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Some of the biggest names in Canadian culture gathered in Toronto yesterday for the announcement of the transfer of the former home of the CBC's main English-language radio and TV studios to Canada's National Ballet School.

The property on Jarvis Street in downtown Toronto will be divided in half. The ballet school -- currently located in a patchwork of buildings to the north of the former studios -- will acquire the heritage buildings which used to house the CBC studios for the nominal cost of $1. Context Developments will purchase the rest of the site for $5-million to build high-rise residential condominiums.

"The CBC is passing the torch," president Robert Rabinovitch told a news conference. "We are getting out of being owners of real estate, but the cultural heritage of this site had to be protected, and we wanted to help our sister organization."

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Legendary moments in Canadian broadcasting were produced from the Jarvis studios, including The Friendly Giant, The Tommy Hunter Show, Wayne and Shuster, As It Happens, Gilmour's Albums and Sunday Morning. A video of these highlights got loud, sustained applause from the audience of about 200.

Veronica Tennant, a graduate of the National Ballet School and now a CBC producer, said this deal fulfills one of the broadcaster's missions: nurturing young audiences.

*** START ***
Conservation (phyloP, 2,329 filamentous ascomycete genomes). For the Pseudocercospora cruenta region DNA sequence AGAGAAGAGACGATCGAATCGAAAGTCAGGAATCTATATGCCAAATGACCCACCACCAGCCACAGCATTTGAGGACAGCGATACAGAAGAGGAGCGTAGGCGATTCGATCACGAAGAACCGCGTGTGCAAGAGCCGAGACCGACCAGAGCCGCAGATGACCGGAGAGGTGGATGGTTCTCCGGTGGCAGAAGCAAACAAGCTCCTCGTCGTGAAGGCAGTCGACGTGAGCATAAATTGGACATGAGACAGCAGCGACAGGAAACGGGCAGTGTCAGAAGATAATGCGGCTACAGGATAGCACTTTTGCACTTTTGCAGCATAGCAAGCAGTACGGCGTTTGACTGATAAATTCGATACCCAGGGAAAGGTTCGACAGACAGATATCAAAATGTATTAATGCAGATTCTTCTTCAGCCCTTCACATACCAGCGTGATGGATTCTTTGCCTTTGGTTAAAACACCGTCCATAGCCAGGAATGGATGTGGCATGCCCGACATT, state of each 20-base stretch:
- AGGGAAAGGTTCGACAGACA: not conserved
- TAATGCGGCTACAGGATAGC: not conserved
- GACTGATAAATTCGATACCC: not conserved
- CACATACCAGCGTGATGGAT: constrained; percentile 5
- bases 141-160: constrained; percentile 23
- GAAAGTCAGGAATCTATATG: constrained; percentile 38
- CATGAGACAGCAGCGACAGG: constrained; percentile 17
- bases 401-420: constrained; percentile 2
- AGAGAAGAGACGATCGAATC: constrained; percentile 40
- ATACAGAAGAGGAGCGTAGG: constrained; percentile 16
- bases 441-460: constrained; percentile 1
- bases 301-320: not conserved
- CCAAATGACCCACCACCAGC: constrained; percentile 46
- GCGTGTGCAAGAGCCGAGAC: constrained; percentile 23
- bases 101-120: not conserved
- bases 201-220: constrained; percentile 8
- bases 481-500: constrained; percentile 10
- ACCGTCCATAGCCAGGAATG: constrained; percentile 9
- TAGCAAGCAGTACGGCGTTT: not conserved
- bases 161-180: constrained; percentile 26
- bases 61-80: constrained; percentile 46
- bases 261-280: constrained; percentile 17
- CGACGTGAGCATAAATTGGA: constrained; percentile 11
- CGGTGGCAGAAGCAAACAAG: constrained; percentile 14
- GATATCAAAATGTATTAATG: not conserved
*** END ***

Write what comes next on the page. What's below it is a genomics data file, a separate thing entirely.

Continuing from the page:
The CBC occupied the Jarvis Street site from 1945 to 1996. The studios there were housed in an 1856 building designed for Oliver Mowat, a Father of Confederation. Heritage Minister Sheila Copps -- who expressed concern that Canada has lost 20 per cent of its built heritage -- praised this project for helping "to build the cityscape of what is one of Toronto's architectural jewels -- Jarvis Street."

The ballet school doesn't know yet how it will renovate its new building nor how much it will cost, board member Catherine Delaney said. Context Development's Howard Cohen said plans for the condos have not been finalized either.

The deal, brokered by the City of Toronto, includes municipal approval for zoning changes that will allow the broadcaster to develop the interior and exterior of the CBC Broadcast Centre on Front Street, where its operations were consolidated in 1996.

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